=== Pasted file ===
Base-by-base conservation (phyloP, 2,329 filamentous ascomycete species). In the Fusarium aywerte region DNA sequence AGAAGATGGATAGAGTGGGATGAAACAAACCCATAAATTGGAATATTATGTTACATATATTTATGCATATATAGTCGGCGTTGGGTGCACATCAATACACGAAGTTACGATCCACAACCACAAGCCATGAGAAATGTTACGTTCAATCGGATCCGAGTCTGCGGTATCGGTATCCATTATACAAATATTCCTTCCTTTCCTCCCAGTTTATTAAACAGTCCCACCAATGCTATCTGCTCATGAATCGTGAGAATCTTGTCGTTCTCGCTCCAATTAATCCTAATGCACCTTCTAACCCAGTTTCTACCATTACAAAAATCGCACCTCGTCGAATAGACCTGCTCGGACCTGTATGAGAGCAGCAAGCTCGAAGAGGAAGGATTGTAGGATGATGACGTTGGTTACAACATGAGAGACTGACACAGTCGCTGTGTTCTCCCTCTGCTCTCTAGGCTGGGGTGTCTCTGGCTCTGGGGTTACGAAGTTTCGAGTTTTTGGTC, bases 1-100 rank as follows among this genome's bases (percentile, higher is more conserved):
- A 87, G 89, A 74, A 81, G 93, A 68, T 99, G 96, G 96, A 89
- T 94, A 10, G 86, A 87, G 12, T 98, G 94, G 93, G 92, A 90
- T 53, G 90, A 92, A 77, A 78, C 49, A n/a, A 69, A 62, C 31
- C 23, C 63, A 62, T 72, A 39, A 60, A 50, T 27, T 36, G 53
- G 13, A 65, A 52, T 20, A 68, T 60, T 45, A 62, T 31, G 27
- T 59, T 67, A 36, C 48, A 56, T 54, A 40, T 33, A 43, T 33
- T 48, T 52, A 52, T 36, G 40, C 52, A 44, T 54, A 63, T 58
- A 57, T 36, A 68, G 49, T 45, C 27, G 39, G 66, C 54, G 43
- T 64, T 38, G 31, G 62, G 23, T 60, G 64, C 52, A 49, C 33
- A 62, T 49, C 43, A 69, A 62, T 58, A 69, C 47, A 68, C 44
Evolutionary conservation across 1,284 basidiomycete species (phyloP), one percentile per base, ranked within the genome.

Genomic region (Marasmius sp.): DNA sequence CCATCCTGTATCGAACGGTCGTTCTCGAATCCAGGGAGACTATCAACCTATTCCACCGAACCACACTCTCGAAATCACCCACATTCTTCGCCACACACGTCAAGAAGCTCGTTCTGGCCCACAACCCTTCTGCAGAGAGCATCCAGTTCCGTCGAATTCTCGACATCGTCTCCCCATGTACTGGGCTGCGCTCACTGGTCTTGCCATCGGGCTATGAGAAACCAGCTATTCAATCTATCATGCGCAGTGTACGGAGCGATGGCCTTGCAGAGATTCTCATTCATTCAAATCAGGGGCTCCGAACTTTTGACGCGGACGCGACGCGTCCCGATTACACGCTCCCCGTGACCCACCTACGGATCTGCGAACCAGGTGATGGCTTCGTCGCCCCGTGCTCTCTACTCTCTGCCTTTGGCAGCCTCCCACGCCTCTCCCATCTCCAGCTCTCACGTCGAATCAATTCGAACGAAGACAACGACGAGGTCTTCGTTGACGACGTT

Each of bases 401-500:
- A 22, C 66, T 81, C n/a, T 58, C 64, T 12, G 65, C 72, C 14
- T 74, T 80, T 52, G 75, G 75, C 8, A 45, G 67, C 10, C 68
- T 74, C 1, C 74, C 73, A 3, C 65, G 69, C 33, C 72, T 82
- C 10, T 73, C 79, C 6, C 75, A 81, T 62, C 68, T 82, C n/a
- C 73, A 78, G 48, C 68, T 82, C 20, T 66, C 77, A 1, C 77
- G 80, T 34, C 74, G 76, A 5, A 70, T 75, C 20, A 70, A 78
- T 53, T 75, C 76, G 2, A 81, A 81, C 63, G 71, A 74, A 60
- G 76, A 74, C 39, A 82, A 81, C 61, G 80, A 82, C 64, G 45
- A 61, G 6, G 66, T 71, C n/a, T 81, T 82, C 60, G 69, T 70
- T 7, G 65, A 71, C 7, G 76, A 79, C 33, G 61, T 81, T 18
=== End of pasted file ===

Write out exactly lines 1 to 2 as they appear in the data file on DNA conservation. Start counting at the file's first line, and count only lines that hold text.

Base-by-base conservation (phyloP, 2,329 filamentous ascomycete species). In the Fusarium aywerte region DNA sequence AGAAGATGGATAGAGTGGGATGAAACAAACCCATAAATTGGAATATTATGTTACATATATTTATGCATATATAGTCGGCGTTGGGTGCACATCAATACACGAAGTTACGATCCACAACCACAAGCCATGAGAAATGTTACGTTCAATCGGATCCGAGTCTGCGGTATCGGTATCCATTATACAAATATTCCTTCCTTTCCTCCCAGTTTATTAAACAGTCCCACCAATGCTATCTGCTCATGAATCGTGAGAATCTTGTCGTTCTCGCTCCAATTAATCCTAATGCACCTTCTAACCCAGTTTCTACCATTACAAAAATCGCACCTCGTCGAATAGACCTGCTCGGACCTGTATGAGAGCAGCAAGCTCGAAGAGGAAGGATTGTAGGATGATGACGTTGGTTACAACATGAGAGACTGACACAGTCGCTGTGTTCTCCCTCTGCTCTCTAGGCTGGGGTGTCTCTGGCTCTGGGGTTACGAAGTTTCGAGTTTTTGGTC, bases 1-100 rank as follows among this genome's bases (percentile, higher is more conserved):
- A 87, G 89, A 74, A 81, G 93, A 68, T 99, G 96, G 96, A 89